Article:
Raleigh, N.C. — A bill filed last week would ban North Carolina schools from teaching students about the morning-after birth control pill.
House Bill 596 also would allow school districts to design their own sex education curriculum without any review by experts in the field.
Plan B, also known as the morning-after pill, is a widely available form of emergency contraception. The U.S. Food and Drug Administration two years ago made it available over the counter without a prescription.
Rep. Chris Whitmire, R-Transylvania, a primary sponsor of the bill, called Plan B a "life-ending drug" that can cause spontaneous abortion, and he said Monday that he doesn't want North Carolina students to know anything about it.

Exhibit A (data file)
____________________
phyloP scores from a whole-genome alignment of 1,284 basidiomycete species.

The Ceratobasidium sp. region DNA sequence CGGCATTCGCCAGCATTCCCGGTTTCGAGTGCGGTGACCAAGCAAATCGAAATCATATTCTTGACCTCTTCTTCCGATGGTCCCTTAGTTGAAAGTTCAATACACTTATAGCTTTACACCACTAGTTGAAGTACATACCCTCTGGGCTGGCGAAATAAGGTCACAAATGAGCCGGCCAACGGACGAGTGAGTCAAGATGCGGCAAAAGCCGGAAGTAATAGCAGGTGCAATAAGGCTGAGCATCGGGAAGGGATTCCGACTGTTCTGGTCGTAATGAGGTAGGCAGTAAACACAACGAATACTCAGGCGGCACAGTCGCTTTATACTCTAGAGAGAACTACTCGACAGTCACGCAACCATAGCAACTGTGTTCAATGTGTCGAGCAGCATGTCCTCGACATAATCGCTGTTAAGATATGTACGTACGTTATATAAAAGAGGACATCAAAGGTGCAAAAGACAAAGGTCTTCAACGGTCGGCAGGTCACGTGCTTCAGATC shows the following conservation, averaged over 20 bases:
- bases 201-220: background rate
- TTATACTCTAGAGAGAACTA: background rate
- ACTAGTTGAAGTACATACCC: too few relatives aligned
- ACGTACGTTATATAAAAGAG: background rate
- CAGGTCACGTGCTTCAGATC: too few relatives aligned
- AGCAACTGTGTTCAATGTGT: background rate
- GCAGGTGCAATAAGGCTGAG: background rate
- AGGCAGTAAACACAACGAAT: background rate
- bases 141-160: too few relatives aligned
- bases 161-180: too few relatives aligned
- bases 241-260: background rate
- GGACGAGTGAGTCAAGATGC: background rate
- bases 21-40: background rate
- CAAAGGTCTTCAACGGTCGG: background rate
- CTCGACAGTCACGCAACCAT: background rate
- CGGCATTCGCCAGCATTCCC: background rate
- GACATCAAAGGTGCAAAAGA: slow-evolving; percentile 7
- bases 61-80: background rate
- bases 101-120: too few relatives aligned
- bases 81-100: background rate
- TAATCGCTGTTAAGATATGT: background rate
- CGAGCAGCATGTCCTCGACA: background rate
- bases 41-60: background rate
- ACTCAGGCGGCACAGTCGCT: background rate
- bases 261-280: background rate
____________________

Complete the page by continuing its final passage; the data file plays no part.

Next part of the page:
Current state law allows instruction of any FDA-approved contraceptive in sex education classes.
Melissa Reed, Planned Parenthood vice president for public affairs, said Plan B works to prevent fertilization and has no effect if a woman is already pregnant.
"Anti-choice groups around the country, they continue to argue that (Plan B causes spontaneous abortions), but in fact it's not true," Reed said. "There's been paper after paper, a research study and the FDA that have all said it does not work to affect a current pregnancy."
She also expressed concern that the bill would no longer require experts in sexual education to approve school districts' courses.
"I think that there will be increasing pressure to move back to an abstinence-based curriculum," she said, noting that teen pregnancy rates have dropped every year since the state began requiring schools to teach about contraception as well as abstinence. "My hope is that, not only will public school teachers push back on that, but also parents will say, 'No, this is the type of information I want my student to have.'"
Whitmire said local districts should have the right to choose a "values-based curriculum," and his bill would give parents more input.